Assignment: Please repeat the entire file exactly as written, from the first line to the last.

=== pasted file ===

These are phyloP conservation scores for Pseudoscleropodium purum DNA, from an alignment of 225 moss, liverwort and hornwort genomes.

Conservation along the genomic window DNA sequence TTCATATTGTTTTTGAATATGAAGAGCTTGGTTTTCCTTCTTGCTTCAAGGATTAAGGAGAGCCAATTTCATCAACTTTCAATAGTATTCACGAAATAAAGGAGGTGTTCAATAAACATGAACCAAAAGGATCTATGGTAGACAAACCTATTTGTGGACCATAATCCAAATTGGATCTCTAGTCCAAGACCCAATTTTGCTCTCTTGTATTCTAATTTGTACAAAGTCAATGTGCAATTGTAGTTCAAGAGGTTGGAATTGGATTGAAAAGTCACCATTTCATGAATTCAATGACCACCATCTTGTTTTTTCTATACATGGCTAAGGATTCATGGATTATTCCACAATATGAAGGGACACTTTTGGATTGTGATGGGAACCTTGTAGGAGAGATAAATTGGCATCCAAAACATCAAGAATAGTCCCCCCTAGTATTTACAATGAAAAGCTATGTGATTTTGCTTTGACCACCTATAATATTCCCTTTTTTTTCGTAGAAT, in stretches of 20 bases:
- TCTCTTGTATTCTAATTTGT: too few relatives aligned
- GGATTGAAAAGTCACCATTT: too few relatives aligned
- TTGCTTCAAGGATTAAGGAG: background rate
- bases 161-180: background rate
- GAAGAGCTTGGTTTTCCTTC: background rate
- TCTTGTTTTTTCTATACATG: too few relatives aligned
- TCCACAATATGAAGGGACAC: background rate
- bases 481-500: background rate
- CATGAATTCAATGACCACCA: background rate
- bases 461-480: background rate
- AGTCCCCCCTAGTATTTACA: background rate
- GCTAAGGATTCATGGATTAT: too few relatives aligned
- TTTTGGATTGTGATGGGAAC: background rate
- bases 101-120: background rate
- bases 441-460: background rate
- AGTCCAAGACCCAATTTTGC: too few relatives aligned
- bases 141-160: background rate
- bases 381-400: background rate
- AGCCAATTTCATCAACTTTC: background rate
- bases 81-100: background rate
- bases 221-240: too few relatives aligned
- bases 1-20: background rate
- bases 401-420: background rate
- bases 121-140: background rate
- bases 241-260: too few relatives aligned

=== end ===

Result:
These are phyloP conservation scores for Pseudoscleropodium purum DNA, from an alignment of 225 moss, liverwort and hornwort genomes.

Conservation along the genomic window DNA sequence TTCATATTGTTTTTGAATATGAAGAGCTTGGTTTTCCTTCTTGCTTCAAGGATTAAGGAGAGCCAATTTCATCAACTTTCAATAGTATTCACGAAATAAAGGAGGTGTTCAATAAACATGAACCAAAAGGATCTATGGTAGACAAACCTATTTGTGGACCATAATCCAAATTGGATCTCTAGTCCAAGACCCAATTTTGCTCTCTTGTATTCTAATTTGTACAAAGTCAATGTGCAATTGTAGTTCAAGAGGTTGGAATTGGATTGAAAAGTCACCATTTCATGAATTCAATGACCACCATCTTGTTTTTTCTATACATGGCTAAGGATTCATGGATTATTCCACAATATGAAGGGACACTTTTGGATTGTGATGGGAACCTTGTAGGAGAGATAAATTGGCATCCAAAACATCAAGAATAGTCCCCCCTAGTATTTACAATGAAAAGCTATGTGATTTTGCTTTGACCACCTATAATATTCCCTTTTTTTTCGTAGAAT, in stretches of 20 bases:
- TCTCTTGTATTCTAATTTGT: too few relatives aligned
- GGATTGAAAAGTCACCATTT: too few relatives aligned
- TTGCTTCAAGGATTAAGGAG: background rate
- bases 161-180: background rate
- GAAGAGCTTGGTTTTCCTTC: background rate
- TCTTGTTTTTTCTATACATG: too few relatives aligned
- TCCACAATATGAAGGGACAC: background rate
- bases 481-500: background rate
- CATGAATTCAATGACCACCA: background rate
- bases 461-480: background rate
- AGTCCCCCCTAGTATTTACA: background rate
- GCTAAGGATTCATGGATTAT: too few relatives aligned
- TTTTGGATTGTGATGGGAAC: background rate
- bases 101-120: background rate
- bases 441-460: background rate
- AGTCCAAGACCCAATTTTGC: too few relatives aligned
- bases 141-160: background rate
- bases 381-400: background rate
- AGCCAATTTCATCAACTTTC: background rate
- bases 81-100: background rate
- bases 221-240: too few relatives aligned
- bases 1-20: background rate
- bases 401-420: background rate
- bases 121-140: background rate
- bases 241-260: too few relatives aligned